20. Super Troopers

Say what you’d like about the movies they’ve made since, but don’t spread ill-will toward Broken Lizard’s breakout hit. The first ten minutes of this film might be some of the best scripted comedy in history, let alone the decade. This is one of two most-quotable films on our list, one that forever popularized the mustache ride. It has just as much wackiness as it does earnest human moments, which makes all the difference. -NM

19. The Wind That Shakes the Barley

The poem and namesake for the film is about a young man leaving his love behind to face the tumult of rebellion and dirt and death. Fitting, then, that Ken Loach’s Palme d’Or winning film faces the harsh reality and struggles of Ireland and England in the early 20th century with dirty realism. Cillian Murphy practically introduces himself to the world as a premier acting talent, and Loach’s vision was so startling that it earned him a comparison to Leni Riefenstahl. Hard to watch, yes, but even harder to miss out on it. -CA

18. Brick

One of a few directorial debuts that made our list, Brick was crafted by Rian Johnson on a shoestring budget with a little-known actor named Joseph Gordon-Levitt leading this tale of high school corruption. It was an innovative, energetic and deeply thought-provoking mystery that captured the spirit of noir, but put us all back in high school. We look back at it now as the first in a career that will certainly yield great results, as well as one of the most inventive works of the decade. -NM

17. The Departed

It’s hard to make a list of the decade’s best and not include the work of Martin Scorsese, who finally broke into Oscar gold with this 2006 release. It wasn’t exactly his masterwork, but certainly his best in a decade of ups and downs. But much like his film, Scorsese was a fighter. And with The Departed, he assembled the perfect cast and writer to strike a tone that resonated in a big way, completing his epic knockout at the Academy Awards. And unlike a few of this decade’s Best Picture winners, this gritty drama was more than deserving of its prize. -NM

16. High Fidelity

What effing Ian Guy? If you didn’t connect with the tortured, music-loving soul of John Cusak’s Rob, there might be something wrong with you. With razor sharp performances from Jack Black (when he was funniest) and the eclectic Tim Robbins, along with a perfectly-pitched script adapted from Nick Hornby’s novel, High Fidelity is the modern rom-com of choice. Honest, fun and touching all the way around. -NM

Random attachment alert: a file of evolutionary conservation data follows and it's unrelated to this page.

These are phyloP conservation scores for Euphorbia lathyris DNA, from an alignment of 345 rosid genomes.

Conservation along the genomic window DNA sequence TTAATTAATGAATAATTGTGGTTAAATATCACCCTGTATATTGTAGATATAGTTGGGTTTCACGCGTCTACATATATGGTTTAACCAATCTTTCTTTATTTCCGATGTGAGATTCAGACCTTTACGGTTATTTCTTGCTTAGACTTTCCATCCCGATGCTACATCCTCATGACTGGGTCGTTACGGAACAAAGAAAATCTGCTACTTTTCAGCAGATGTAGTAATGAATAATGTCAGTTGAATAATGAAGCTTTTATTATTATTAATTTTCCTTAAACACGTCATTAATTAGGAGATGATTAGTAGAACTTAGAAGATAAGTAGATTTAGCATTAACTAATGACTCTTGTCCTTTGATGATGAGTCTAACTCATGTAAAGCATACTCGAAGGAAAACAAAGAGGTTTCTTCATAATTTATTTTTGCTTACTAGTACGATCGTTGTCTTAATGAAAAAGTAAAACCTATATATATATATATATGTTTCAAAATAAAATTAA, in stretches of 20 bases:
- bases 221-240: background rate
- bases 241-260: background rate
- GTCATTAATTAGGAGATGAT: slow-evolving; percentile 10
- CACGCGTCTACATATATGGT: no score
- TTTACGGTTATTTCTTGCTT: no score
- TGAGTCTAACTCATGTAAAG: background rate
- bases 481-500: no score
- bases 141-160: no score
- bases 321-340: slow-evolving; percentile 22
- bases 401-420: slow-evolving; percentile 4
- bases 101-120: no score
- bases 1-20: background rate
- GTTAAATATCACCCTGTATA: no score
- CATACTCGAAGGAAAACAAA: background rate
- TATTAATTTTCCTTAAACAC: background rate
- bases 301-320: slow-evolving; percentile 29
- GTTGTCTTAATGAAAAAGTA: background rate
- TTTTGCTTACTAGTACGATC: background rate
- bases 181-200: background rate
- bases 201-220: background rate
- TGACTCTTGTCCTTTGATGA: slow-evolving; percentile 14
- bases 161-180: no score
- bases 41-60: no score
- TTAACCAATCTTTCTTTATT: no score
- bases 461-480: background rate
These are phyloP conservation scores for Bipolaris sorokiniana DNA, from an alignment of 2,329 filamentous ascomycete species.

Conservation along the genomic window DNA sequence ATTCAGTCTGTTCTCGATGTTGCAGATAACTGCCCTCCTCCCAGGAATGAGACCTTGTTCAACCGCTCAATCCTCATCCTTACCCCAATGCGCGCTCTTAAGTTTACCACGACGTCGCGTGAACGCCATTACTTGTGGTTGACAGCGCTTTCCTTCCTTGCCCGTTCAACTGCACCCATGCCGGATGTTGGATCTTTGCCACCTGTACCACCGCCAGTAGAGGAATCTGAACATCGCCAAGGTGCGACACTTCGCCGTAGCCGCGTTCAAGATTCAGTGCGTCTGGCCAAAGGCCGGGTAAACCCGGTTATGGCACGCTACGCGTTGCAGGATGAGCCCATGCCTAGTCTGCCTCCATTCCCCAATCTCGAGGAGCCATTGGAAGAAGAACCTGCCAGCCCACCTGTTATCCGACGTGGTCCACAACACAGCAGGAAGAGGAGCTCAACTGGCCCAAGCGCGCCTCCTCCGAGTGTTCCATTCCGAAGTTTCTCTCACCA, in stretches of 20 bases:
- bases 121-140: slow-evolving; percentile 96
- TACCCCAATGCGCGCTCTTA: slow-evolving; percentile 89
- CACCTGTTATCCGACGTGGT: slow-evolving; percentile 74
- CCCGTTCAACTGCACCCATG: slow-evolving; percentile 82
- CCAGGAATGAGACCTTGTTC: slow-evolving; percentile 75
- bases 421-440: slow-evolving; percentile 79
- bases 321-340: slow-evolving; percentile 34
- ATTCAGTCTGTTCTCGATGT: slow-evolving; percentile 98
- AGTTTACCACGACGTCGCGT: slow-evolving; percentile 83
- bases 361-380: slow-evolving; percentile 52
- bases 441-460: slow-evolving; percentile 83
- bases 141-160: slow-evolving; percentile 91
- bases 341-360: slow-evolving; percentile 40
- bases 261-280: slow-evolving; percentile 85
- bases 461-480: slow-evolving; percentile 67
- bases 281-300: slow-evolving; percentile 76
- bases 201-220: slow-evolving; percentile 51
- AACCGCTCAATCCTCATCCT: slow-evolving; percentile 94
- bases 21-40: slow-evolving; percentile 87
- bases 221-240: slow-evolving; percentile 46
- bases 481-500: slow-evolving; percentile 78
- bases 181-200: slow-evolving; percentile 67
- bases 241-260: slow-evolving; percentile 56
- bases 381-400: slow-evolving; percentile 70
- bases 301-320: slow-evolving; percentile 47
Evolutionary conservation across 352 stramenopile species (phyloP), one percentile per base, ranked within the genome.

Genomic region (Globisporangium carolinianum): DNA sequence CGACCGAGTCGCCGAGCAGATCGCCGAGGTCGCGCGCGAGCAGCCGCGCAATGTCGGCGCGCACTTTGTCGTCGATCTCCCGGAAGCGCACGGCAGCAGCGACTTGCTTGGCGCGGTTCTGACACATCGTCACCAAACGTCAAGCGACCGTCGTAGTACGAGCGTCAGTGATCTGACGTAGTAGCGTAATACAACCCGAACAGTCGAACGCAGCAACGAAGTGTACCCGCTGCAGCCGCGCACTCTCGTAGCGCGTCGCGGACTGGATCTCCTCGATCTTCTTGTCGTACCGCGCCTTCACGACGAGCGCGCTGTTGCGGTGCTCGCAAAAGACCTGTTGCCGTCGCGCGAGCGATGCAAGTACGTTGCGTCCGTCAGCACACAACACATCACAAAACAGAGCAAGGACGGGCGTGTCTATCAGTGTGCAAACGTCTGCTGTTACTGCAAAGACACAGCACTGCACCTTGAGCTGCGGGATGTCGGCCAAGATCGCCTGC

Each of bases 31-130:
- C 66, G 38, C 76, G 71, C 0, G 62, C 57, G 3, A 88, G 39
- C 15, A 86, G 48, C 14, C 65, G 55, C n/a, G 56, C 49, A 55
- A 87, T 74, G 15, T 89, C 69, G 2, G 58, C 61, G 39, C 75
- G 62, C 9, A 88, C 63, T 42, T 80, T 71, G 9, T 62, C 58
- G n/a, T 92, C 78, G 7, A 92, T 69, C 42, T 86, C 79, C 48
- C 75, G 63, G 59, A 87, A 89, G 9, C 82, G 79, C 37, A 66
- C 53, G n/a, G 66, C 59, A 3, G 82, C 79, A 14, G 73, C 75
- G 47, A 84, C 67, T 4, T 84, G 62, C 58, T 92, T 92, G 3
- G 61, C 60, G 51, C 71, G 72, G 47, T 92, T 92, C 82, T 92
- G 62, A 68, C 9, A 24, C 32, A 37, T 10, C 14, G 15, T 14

15. Lord of the Rings: Return of the King

If director Peter Jackson did anything right in his run with the Lord of the Rings franchise (as if there were only one), it was building. He spent two films building up tension, piecing together Tolkien’s complex and eternally imaginative story and promising us that it would all pay off some 6 hours later. In 2003, he did just that with Return of the King. It was the biggest, most impressive display of epic storytelling to come about in this decade, and something that might never be matched in size and scope. And in a decade that seemed to be all about size and scope for a while, that’s certainly saying something. -NM

14. Whale Rider

If nine-figure budgets were a staple of this decade, Whale Rider is a quiet reminder of the power that can come from a modest budget, a deeply felt story, and the right actress bringing a character to life. Instead of expensive fireworks, the film does the hard work of exploring traditions, family, and our place in a changing society with humor and reverence. Scary, funny, painful, sweet – a perfect balance that makes for a brilliant family film disguised cleverly as a drama. -CA

13. Up

The hardest thing in this world of cinema appreciation to peg is that of the best film from Pixar Animation Studios. In this decade, they delivered six masterpieces, all near-perfect in their own right. And while The Incredibles seems to be the one that shot them into the stratosphere, we can’t help but think that they’ve gotten better at telling human stories in animated worlds with each successive release. It leads us to Up, their most touching, adventurous and vibrant movie to-date. -NM

12. Children of Men

Oh, you thought you understood what went into making a great tracking shot? Sorry to hear that. I imagine that since your jaw was probably already on the ground by the transcendent story and technical craft, it was digging its way to China by the time Alfonso Cuaron decided to let the camera run for four minutes straight. It took a special-made rig, a speeding car, and a ping pong ball, and Cuaron decided to outdo himself later on in the same movie. The exhaling sound you just made remembering that scene is proof enough that this film is the epitome of brilliance. -CA

11. O Brother, Where Art Thou

What can you say about a film who took a dormant genre of regional music and made it a national phenomenon? For the briefest moment, pop star blonds were knocked off the stage by an old blind man singing his bluegrass guts out. I’ve already gushed over this film once this year, and not only is it all true, it all stacks up viewing after viewing. The Coens have created some indelible films this decade, but this is an epic of great proportion. Not to be tellin’ tales out of school, but every thing about this film is soul-soaring amazement that will save you from eternal damnation. -CA

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